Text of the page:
Zenker’s diverticulum (ZD) is the most common type of esophageal diverticula, typically presents in patients older than 70 years of age,1 and is slightly more common in males.2 ZD protrudes through Killian’s triangle, which is an area of least resistance between the oblique fibers of the inferior pharyngeal constrictors and the cricopharyngeus (CP) muscle. The overall prevalence of ZD is believed to be between 0.01–0.11%.3 ZD has a higher prevalence in the USA, Canada, and Australia compared with Japan and Indonesia. The pathophysiology of ZD is unclear; however, certain risk factors such as abnormal esophageal motility, altered upper esophageal sphincter function, and aging predispose patients to its development.4, 5
Patient History and Physical Examination
ZD can be asymptomatic. For patients who develop symptoms, the most common presenting symptom of ZD is dysphagia. Other associated symptoms can include retrosternal pressure sensation, halitosis, and regurgitation of undigested food. Weight loss can be reported due to the distress caused by eating. Swallowed contents can become lodged within the diverticulum and cause halitosis and further outpouching, possibly leading to the appearance of a neck mass on physical examination. However, physical exam findings are often unremarkable. The most serious consequence of ZD is the pulmonary aspiration, and patients may present with a history and typical signs of aspiration pneumonia. ZD can be found incidentally in patients who undergo upper endoscopy for other reasons, but surgical intervention should be reserved for symptomatic patients.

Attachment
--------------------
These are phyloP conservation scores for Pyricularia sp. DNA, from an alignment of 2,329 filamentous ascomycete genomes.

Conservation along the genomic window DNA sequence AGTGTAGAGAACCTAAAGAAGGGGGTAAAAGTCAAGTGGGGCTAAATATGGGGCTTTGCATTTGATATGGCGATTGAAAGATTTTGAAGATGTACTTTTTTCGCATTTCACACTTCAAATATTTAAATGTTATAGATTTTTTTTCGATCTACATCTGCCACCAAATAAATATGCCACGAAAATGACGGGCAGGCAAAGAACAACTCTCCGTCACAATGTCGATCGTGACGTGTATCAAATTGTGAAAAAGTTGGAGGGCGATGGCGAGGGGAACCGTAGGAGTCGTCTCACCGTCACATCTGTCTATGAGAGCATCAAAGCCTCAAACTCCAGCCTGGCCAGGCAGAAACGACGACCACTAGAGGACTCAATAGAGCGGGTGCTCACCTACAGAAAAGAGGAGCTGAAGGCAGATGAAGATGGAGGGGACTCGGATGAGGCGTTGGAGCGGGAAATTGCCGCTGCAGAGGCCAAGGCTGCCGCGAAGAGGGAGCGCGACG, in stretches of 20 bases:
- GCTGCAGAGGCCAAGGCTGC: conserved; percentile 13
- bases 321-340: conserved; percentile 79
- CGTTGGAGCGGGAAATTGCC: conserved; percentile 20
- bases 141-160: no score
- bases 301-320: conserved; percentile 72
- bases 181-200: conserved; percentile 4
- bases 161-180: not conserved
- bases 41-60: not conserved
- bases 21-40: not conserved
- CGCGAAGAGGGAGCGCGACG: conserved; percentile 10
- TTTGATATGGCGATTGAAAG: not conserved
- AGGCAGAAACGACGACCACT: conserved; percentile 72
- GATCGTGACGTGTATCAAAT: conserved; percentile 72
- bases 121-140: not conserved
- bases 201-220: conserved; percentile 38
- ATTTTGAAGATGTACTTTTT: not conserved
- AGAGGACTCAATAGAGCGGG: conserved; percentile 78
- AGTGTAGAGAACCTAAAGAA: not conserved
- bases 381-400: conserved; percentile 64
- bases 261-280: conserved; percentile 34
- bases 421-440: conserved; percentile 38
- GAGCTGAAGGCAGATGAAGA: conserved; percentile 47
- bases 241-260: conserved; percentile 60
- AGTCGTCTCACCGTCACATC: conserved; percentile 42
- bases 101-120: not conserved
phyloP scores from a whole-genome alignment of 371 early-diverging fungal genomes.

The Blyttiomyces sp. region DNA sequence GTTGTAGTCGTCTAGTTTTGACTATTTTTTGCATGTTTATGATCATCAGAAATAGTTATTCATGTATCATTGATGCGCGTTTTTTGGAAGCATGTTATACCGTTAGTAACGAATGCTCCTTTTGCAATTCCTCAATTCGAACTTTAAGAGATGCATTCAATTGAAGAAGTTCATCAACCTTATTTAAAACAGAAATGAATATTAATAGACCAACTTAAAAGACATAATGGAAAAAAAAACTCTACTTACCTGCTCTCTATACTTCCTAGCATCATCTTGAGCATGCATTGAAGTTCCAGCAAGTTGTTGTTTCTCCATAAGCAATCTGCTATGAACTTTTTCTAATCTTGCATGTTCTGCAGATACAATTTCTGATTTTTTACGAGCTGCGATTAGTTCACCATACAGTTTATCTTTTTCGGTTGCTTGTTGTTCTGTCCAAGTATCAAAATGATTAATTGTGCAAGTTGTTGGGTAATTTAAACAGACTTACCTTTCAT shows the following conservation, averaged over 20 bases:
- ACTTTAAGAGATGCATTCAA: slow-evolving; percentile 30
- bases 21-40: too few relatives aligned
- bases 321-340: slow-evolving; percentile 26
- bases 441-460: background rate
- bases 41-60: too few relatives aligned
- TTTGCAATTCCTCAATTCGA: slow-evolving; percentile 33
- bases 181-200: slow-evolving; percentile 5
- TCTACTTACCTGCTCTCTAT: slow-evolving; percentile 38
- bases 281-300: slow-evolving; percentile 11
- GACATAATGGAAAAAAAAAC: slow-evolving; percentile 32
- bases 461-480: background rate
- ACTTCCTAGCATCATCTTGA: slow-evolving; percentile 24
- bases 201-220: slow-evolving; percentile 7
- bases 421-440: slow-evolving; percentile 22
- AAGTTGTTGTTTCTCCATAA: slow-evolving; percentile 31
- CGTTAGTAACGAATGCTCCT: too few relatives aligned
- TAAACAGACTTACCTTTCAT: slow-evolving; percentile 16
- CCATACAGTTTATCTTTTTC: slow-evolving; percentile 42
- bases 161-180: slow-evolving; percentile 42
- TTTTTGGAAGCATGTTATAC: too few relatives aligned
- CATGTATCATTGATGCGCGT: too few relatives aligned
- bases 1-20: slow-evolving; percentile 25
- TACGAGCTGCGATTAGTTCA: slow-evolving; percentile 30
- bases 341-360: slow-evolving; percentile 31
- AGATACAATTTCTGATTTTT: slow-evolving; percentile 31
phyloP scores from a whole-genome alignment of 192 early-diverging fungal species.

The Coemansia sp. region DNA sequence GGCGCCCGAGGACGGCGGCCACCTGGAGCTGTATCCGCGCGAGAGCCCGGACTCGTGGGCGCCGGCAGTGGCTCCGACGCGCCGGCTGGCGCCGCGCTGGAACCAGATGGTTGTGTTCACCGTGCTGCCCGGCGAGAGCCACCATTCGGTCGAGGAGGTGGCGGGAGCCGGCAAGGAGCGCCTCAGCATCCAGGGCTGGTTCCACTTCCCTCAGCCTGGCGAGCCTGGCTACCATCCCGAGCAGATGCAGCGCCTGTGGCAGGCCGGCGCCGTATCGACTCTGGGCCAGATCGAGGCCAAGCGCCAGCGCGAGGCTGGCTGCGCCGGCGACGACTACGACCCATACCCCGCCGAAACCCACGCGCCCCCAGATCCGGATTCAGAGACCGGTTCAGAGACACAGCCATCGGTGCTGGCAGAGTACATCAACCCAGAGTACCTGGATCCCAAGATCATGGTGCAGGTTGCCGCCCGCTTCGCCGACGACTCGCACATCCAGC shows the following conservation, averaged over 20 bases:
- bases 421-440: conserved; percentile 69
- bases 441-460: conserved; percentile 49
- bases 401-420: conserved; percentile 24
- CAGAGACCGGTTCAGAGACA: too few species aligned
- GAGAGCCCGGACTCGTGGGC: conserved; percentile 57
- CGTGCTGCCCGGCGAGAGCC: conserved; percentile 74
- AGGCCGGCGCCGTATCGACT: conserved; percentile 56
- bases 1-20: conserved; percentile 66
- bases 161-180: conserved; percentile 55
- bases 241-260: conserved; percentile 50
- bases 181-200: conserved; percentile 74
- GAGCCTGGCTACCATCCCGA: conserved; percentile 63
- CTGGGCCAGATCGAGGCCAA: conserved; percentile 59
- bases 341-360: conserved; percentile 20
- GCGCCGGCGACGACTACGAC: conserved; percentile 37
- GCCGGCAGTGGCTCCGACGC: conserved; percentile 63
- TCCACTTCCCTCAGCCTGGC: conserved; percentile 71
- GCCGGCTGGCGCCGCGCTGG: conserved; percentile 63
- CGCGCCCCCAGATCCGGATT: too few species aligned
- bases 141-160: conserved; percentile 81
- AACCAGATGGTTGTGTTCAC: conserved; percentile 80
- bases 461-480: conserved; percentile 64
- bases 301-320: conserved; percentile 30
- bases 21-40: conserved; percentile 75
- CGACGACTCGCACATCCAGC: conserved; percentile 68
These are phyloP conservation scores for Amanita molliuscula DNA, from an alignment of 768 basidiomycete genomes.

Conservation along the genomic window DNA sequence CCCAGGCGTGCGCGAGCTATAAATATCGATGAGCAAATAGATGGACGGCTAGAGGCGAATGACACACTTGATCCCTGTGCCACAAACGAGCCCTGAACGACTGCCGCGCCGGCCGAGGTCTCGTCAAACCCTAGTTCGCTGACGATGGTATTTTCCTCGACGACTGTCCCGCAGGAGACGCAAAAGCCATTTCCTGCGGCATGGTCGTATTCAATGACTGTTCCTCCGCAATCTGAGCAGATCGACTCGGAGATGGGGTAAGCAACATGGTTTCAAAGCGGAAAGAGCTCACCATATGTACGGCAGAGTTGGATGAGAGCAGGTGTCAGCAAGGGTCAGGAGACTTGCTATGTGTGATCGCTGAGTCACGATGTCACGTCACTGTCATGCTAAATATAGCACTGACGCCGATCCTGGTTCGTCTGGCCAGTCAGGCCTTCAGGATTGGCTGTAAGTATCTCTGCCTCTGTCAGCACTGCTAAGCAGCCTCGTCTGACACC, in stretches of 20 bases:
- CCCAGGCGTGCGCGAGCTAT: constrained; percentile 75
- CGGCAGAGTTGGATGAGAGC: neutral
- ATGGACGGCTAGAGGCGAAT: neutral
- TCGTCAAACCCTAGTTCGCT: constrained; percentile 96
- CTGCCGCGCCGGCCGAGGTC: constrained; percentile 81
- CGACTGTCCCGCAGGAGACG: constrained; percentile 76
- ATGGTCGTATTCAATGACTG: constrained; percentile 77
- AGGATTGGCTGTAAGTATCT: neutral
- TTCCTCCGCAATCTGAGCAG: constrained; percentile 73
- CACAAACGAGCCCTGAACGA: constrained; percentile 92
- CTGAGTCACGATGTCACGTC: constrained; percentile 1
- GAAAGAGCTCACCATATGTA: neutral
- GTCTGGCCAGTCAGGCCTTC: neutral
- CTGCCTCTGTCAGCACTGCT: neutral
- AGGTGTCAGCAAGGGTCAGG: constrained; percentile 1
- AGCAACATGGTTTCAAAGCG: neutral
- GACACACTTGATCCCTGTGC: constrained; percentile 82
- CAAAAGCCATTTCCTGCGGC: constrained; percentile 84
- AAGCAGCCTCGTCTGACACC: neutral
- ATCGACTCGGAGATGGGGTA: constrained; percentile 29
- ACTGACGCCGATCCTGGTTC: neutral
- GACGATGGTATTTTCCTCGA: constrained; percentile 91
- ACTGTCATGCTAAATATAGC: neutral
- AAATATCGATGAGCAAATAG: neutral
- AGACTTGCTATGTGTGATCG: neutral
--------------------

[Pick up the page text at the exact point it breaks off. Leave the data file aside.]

Diagnosis and Imaging